Ouija Japan Art

Ouija Japan (2021) Review

Despite its title, Ouija Japan is not another carbon copy film about a bunch of kids summoning evil spirits. For one thing, the characters are all grown women. For another in this film the entity doesn’t bother killing them, it traps them in a battle to the death with each other, complete with an app for their phones and microtransactions to buy weapons.

Has writer/director Masaya Kato, not to be confused with veteran actor Masaya Katô (Gozu, Karate Kill), brought us a new treat? Or once again proven that different isn’t always better?

Karen (Ariel Sekiya) has recently moved from the US to her husband’s (Takeaki Abe) Japanese homeland. She’s trying to fit in, but not doing a good job of it. She still can’t really speak the language and stumbles over cultural differences. So when she’s invited to help scout places for a children’s camping trip, she agrees. Slightly more reluctantly, she agrees to play the Kokkuri-san, the Japanese equivalent of the Ouija Board.

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However, in doing so, they manage to insult the Fox Deity that’s associated with the board. As a punishment, it pits them against each other in a low-budget version of Battle Royale. He also installs an app on their phone that lets them trade some of their life for powerups and weapons. May the odds be ever in your favour.

The first part of Ouija Japan is as much a drama about Karen and her mostly bitchy Japanese neighbours as it is a supernatural shocker. Constantly, and at times seemingly randomly, switching between English and subtitled Japanese, we see her trying to acclimate herself to her new home and try to get along. We also see them talking about her, often right in front of her, knowing she can’t understand them.

What makes this worse is whoever they hired to dub in English dialogue for the Japanese housewives sounds nothing like the actresses. It was confusing at first, and even after I realized what was going on it still kept pulling me out of the film on the rare occasions Ouija Japan managed to actually pull me in.

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I’m not sure whether the deity is mad because they used a coin from the shrine’s offering box as a planchette or because the questions they ask are so stupid and annoying. But once Ouija Japan switches gears and becomes an action film, it does get better, though not by much.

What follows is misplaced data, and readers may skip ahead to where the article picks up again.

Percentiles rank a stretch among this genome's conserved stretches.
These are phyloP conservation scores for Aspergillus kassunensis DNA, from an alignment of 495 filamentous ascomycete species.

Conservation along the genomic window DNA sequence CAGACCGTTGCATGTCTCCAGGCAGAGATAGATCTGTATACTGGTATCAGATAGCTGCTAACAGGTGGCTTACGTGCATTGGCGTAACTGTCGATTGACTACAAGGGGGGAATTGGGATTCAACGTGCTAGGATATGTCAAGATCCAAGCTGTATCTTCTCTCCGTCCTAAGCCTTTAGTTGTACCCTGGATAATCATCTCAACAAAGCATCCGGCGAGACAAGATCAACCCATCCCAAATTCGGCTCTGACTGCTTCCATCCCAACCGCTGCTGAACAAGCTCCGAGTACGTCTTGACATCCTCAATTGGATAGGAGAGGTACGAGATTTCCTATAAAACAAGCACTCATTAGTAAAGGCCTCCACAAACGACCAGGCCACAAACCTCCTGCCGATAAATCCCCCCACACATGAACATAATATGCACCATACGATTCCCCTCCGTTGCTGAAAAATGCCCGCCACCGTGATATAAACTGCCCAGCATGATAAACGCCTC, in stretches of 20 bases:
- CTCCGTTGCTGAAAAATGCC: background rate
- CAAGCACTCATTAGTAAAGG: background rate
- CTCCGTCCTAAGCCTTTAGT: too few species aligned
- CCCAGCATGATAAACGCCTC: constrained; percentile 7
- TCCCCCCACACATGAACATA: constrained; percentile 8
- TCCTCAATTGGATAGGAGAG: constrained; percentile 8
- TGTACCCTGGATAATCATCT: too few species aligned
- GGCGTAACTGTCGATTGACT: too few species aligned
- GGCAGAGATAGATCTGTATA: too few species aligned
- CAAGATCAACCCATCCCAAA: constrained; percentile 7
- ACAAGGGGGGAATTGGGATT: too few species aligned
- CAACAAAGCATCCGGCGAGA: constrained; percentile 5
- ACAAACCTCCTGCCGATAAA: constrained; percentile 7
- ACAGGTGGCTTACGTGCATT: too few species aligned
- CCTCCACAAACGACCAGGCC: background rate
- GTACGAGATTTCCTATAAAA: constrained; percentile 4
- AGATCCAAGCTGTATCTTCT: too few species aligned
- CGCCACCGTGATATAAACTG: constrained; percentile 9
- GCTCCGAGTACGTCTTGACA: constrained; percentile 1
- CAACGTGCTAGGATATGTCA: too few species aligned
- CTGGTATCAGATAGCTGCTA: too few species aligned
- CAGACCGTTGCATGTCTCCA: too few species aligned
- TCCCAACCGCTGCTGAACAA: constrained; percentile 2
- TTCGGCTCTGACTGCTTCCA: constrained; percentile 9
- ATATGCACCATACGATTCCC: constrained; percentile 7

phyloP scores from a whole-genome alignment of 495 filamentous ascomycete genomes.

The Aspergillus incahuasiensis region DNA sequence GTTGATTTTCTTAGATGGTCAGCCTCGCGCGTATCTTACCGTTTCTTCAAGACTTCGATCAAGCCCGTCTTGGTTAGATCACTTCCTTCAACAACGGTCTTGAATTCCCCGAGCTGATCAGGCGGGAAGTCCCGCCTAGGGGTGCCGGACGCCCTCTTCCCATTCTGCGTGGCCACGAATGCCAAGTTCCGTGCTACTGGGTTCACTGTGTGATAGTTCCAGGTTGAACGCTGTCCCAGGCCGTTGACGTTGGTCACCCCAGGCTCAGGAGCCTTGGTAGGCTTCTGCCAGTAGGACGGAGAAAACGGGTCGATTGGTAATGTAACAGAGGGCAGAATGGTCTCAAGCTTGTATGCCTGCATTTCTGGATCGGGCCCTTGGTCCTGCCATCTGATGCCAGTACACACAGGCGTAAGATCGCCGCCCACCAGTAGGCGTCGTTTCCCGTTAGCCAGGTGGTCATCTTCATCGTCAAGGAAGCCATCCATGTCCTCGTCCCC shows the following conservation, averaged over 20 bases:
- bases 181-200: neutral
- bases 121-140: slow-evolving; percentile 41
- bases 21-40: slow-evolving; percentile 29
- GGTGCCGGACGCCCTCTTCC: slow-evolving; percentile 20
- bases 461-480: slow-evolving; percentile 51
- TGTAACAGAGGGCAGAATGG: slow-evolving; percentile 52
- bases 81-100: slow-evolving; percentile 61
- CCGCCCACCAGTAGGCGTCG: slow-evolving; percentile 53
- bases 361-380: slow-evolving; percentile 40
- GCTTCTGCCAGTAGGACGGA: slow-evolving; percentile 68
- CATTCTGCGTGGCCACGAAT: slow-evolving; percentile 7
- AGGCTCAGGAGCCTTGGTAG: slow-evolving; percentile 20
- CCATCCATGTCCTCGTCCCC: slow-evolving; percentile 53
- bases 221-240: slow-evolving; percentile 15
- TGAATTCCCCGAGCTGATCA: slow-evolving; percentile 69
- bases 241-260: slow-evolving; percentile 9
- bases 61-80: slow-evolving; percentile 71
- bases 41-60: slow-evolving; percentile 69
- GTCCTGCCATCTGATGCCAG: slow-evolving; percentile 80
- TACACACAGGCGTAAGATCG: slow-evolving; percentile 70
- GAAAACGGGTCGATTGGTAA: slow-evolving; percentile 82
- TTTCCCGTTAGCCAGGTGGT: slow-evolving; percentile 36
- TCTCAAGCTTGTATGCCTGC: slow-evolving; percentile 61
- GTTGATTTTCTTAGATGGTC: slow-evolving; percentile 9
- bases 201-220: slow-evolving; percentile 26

The action scenes are poorly choreographed and the cast, most of whom have few if any other credits, are rarely convincing fighting and using weapons. Despite those weapons ranging from katana to assault rifles, the gore is mostly confined to CGI blood spray. That’s very disappointing when you see a sword rise, hear a nasty sound effect, then see a body with just a blood smear on it.

Given the overall cheapness of Ouija in Japan, though, I shouldn’t have expected anything else. They don’t even have a prop Kokkuri-san, it’s hand-drawn on a piece of paper. The Fox Deity, who I think is also called Kokkuri-san, is just someone wearing a fox mask. Not even a full-head rubber mask, but a cheap plastic one that covers their face and is held on with an elastic band.

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As a final insult, Ouija Japan plays out in an extremely predictable manner. From how Satsuki (Miharu Chiba), Karen’s only friend, will act to the final, unbelievably clichéd scene, you can guess it all. Surely Kato could have found some way to change things up a bit with a God and a mobile app involved?

Ouija Japan could have been something different, and the idea of a supernaturally tinged Battle Royale still sounds like a lot of fun. Instead, we get what feels like two films clumsily edited together and cast with actresses that had no training in fighting for the camera. And that last one may be the biggest problem with this film. A low-budget battle-to-the-death style film isn’t that hard to pull off, provided your cast can stage convincing fights. The Raid, Ninja Apocalypse and even Assassin’s Game are all proof of that. Too bad the film’s producers were too cheap to cast some talented stuntwomen, it might at least have been watchable.

Ouija Japan will be available on October 1 on Amazon Prime Video and on Blu-ray from Leomark Studios and TokyoSHOCK Japan. You can check Leomark’s Facebook page for details.

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